# Process and Term Tile Logic

In a similar way as 2-categories can be regarded as a special case of
double categories, rewriting logic (in the unconditional case)
can be embedded into the more general tile logic, where also
side-effects and rewriting synchronization are considered. Since
rewriting logic is the semantic basis of several language
implementation efforts, it is useful to map tile logic back into
rewriting logic in a conservative way, to obtain executable
specifications of tile systems. We extend the results of earlier work
by two of the authors, focusing on some interesting cases where the
mathematical structures representing configurations (\ie,
states) and effects (\ie, observable actions) are very similar,
in the sense that they have in common some auxiliary structure (\eg,
for tupling, projecting, etc.). In particular, we give in full detail
the descriptions of two such cases where (net) process-like and
usual term structures are employed. Corresponding to these two
cases, we introduce two categorical notions, namely, symmetric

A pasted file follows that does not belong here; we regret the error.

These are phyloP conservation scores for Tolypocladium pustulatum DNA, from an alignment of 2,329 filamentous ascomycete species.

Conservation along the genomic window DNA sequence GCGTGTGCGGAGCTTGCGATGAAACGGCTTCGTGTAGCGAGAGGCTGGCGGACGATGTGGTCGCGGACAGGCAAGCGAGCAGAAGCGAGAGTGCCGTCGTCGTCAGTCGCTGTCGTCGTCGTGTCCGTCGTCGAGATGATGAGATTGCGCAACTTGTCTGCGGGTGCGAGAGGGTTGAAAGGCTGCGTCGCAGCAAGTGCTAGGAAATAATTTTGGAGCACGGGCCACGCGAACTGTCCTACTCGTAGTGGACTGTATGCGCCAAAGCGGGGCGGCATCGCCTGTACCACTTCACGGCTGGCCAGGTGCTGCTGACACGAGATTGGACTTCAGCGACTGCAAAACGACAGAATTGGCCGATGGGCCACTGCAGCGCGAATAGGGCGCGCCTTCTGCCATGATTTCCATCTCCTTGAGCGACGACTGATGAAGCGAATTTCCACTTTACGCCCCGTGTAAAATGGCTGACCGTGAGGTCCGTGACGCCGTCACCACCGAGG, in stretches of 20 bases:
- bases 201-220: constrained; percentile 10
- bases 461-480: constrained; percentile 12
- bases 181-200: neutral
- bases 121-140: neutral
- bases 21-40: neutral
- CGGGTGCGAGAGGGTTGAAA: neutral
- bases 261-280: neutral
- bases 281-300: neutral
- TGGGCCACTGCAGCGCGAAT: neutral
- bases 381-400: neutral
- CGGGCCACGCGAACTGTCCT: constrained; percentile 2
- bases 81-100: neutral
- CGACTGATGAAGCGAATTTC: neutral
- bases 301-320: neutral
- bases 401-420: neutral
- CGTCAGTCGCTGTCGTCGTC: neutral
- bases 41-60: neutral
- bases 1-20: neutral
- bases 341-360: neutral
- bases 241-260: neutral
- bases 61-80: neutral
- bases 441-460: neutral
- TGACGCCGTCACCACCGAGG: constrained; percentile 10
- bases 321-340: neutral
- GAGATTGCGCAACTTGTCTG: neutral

strict monoidal double category and cartesian double category
with consistently chosen products, which seem to offer an adequate
semantic setting for process and term tile systems. The new model
theory of 2EVH-categories required to relate the categorical models
of tile logic and rewriting logic is presented making use of a recently
developed framework, called partial membership equational
logic, particularly suitable to deal with categorical structures.
Consequently, symmetric strict monoidal and cartesian classes of
double categories and 2-categories are compared through their
embedding in the corresponding versions of 2EVH-categories. As a
result of this comparison, we obtain a correct rewriting
implementation of tile logic. This implementation uses a meta-layer
to control the rewritings, so that only tile proofs are accepted.
Making use of the reflective capabilities of the Maude
language, some (general) internal strategies are then defined
to implement the mapping from tile systems into rewriting systems,
and some interesting applications related to the implementation of
concurrent process calculi are presented.